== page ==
10/17/2016 3:34:01 PM
CS @ ILLINOIS Professor Grigore Rosu recently won the Most Influential Paper Award at the 2016 Automated Software Engineering (ASE) conference in Singapore. His 2001 paper, “Monitoring Programs Using Rewriting,” helped launch the field of runtime verification, which is a mathematically rigorous way to monitor and analyze software program execution.According to Rosu, the significance of the paper is that it bridges two apparently different software engineering areas—testing and formal verification. An ad hoc and informal method, testing runs once and checks to see if a software program is functioning properly. Formal verification, on the other hand, uses mathematical techniques to prove a software program implements a specification.
“Formal verification is very intense and it doesn’t scale,” said Rosu. “What we did is execute the program and test the formal specifications at runtime to see if the program violates any of the specified requirements. We didn’t prove that a program was correct, but we didn’t let the program go wrong, either, so in the end the program behaved correctly. It can be regarded as an alternative and lighter method to ensure that a program behaves correctly.”
A CS faculty member since 2002, Rosu was working as a researcher at the NASA space agency when he wrote the award-winning paper and coined the term “runtime verification” with his colleague Klaus Havelund. The runtime verification algorithm he introduced in the paper consisted of eight simple, yet elegant equations that described the basic laws of monitoring temporal logic. Today, Runtime Verification has established itself as a scientific field, with its own international conference.
In addition to helping establish runtime verification as a bona fide software analysis approach, the paper demonstrated a system, Java PathExplorer, that could function without access to a software program’s source code. That ability has become critical to industries like automotive manufacturing, where car makers embed third-party, proprietary software into their vehicles to control everything from power windows to brakes to the engine.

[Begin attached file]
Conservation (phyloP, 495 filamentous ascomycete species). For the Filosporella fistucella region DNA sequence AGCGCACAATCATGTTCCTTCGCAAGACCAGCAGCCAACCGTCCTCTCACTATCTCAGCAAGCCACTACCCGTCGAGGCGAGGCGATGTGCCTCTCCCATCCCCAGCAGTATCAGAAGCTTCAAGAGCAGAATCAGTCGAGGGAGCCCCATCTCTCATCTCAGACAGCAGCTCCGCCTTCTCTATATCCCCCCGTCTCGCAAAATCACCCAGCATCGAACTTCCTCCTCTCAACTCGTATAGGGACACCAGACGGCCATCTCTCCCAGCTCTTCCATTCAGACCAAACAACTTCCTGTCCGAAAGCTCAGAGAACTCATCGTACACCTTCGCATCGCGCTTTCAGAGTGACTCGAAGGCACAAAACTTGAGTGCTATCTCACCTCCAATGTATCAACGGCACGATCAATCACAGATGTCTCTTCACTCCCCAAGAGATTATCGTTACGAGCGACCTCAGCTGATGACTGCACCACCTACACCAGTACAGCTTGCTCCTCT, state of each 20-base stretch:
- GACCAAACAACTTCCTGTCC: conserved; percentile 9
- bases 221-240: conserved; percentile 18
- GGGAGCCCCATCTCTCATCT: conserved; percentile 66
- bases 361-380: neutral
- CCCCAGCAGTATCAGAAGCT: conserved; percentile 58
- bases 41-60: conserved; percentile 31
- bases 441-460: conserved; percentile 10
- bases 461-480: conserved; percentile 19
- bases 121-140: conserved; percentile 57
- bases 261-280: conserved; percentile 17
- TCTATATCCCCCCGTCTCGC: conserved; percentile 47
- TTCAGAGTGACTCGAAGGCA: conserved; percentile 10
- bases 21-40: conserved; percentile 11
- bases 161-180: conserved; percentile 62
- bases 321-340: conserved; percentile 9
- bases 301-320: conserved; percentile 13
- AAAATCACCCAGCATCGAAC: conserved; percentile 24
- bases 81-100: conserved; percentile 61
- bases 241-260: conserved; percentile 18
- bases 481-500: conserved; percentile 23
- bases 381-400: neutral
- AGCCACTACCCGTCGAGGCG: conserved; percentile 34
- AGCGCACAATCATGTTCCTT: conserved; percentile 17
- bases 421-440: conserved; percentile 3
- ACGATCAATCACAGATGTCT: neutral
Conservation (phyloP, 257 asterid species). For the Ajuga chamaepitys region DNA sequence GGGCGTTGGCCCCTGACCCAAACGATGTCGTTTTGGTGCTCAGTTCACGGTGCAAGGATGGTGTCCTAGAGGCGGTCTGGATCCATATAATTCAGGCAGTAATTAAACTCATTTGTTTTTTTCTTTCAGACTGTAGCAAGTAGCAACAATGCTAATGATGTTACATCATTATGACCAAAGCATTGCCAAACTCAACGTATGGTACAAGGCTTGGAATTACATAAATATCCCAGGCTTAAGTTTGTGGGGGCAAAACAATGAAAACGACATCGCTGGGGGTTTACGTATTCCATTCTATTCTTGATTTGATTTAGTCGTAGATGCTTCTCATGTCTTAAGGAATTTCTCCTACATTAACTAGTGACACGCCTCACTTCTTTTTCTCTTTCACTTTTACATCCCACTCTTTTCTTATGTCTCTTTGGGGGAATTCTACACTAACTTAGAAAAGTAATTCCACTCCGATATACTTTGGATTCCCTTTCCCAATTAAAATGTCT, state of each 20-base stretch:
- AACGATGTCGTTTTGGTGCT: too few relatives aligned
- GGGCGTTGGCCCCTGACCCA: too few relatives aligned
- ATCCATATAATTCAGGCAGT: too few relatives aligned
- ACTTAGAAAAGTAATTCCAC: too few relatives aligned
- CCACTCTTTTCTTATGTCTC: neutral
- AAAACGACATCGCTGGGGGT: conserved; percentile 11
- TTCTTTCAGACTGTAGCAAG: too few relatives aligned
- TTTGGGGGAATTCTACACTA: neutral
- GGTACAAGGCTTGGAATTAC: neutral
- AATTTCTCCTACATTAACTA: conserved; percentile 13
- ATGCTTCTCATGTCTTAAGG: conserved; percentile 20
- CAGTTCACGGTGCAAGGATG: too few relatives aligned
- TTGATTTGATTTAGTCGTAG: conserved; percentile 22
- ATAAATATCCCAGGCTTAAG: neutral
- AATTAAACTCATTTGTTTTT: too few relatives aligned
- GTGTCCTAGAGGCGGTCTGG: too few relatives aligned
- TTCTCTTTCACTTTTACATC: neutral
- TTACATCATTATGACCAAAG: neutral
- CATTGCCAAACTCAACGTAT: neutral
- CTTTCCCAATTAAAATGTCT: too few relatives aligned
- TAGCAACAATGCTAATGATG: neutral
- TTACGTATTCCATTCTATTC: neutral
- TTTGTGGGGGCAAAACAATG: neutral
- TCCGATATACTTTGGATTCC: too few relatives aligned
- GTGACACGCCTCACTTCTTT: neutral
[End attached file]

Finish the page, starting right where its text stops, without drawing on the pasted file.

In 2010, Rosu founded a company, Runtime Verification, Inc., to commercialize technology developed in his U of I Formal Systems Laboratory (FSL). Located only 1 mile from the FSL, Runtime Verification, Inc., provides cutting-edge products to automatically and accurately detect the rarest, trickiest, and most costly bugs in software code, all based on the runtime verification state-of-the-art technology. The company has partnered with NASA, NSF, Boeing, Toyota, and global automotive supplier DENSO.
While proud to receive this award, Rosu believes it further confirms the excellence of CS @ ILLINOIS faculty in the software engineering area. Last year, Professor Darko Marinov received the same ASE Most Influential Paper award for his research on developing TestEra, a novel framework for automated testing of Java programs.
Rosu’s pride is well founded. According to csrankings.org, Illinois is ranked first in software engineering.
Editor's note: The 2017 ASE conference will be held at the University of Illinois at Urbana-Champaign (Oct. 30 - Nov 3, 2017). Professor Grigore Rosu is the conference general chair, Professor Tao Xie is the conference local arrangements chair, Professor Darko Marinov is the conference finance chair, Professor Sasa Misailovic is the proceedings chair, and CS staff member Donna Coleman is in charge of conference organization.